Alleviating oxygen evolution from Li-excess oxide materials through theory-guided surface protection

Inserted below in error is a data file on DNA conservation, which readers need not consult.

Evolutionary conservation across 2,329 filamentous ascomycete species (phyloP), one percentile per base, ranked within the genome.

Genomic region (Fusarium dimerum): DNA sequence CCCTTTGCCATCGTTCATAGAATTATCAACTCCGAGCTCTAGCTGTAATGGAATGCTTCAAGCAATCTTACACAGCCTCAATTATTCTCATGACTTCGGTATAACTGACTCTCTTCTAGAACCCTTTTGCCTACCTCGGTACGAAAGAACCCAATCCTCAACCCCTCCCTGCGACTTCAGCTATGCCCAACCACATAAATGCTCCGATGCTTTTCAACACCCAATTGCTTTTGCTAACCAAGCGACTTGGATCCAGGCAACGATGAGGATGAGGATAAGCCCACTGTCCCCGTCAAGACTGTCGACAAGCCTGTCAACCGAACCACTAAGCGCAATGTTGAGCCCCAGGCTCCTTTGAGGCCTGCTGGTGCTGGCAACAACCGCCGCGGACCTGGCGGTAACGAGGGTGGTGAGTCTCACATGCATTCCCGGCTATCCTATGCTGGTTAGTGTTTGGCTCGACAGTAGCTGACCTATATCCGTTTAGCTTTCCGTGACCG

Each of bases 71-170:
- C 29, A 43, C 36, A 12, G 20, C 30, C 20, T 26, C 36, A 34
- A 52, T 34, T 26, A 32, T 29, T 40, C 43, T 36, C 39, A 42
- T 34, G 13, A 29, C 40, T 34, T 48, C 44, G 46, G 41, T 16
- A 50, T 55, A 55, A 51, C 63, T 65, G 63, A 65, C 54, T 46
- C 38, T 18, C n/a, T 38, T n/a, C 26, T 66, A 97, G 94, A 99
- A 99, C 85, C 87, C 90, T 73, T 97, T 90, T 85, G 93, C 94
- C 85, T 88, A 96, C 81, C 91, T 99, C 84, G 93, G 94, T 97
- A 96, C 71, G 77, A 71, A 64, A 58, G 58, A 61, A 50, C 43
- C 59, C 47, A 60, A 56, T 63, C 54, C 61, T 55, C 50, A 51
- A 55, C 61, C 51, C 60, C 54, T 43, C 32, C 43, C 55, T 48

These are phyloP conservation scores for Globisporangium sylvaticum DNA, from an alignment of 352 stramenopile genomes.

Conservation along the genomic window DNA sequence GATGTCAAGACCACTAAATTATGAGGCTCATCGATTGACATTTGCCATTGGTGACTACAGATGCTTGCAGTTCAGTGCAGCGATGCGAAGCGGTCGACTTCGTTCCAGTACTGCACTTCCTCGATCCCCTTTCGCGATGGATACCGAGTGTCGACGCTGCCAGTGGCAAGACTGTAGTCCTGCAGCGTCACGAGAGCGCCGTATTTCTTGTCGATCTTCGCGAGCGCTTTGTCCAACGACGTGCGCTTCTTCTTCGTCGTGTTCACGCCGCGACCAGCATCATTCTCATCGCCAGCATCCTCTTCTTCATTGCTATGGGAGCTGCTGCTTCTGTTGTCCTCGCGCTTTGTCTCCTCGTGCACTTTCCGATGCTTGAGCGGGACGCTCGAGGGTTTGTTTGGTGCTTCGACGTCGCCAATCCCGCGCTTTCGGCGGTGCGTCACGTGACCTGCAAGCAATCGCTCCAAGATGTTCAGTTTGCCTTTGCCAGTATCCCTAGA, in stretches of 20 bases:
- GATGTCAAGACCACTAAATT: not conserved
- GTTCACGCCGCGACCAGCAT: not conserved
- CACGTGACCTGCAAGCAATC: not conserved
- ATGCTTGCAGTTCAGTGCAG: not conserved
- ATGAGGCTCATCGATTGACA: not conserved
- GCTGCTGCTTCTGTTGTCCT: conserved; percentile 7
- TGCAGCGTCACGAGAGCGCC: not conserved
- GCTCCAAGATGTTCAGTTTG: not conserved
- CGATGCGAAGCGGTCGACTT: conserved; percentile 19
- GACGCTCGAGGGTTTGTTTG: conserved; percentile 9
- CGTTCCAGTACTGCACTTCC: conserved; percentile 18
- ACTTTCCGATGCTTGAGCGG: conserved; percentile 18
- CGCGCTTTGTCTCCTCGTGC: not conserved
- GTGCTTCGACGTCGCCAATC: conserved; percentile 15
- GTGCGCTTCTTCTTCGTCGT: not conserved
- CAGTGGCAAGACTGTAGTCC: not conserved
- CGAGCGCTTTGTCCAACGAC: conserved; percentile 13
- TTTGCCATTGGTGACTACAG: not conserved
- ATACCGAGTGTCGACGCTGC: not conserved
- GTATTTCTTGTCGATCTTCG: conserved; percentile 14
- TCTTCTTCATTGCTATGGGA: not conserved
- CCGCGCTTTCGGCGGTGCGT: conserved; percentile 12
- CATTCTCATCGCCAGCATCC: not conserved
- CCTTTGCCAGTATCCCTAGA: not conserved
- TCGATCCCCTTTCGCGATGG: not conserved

Li-excess cathodes comprise one of the most promising avenues for increasing the energy density of current Li-ion technology. However, the first-cycle surface oxygen release in these materials causes cation densification and structural reconstruction of the surface region, leading to encumbered ionic transport and increased impedance. In this work, we use the first principles Density Functional Theory to systematically screen for optimal cation dopants to improve oxygen-retention at the surface. The initial dopant set includes all transition metal, post-transition metal, and metalloid elements. Our screening identifies Os, Sb, Ru, Ir, or Ta as high-ranking dopants considering the combined criteria, and rationalization based on the electronic structure of the top candidates are presented. To validate the theoretical screening, a Ta-doped Li1.3Nb0.3Mn0.4O2 cathode was synthesized and shown to present initial improved electrochemical performance as well as significantly reduced oxygen evolution, as compared with the pristine, un-doped, system.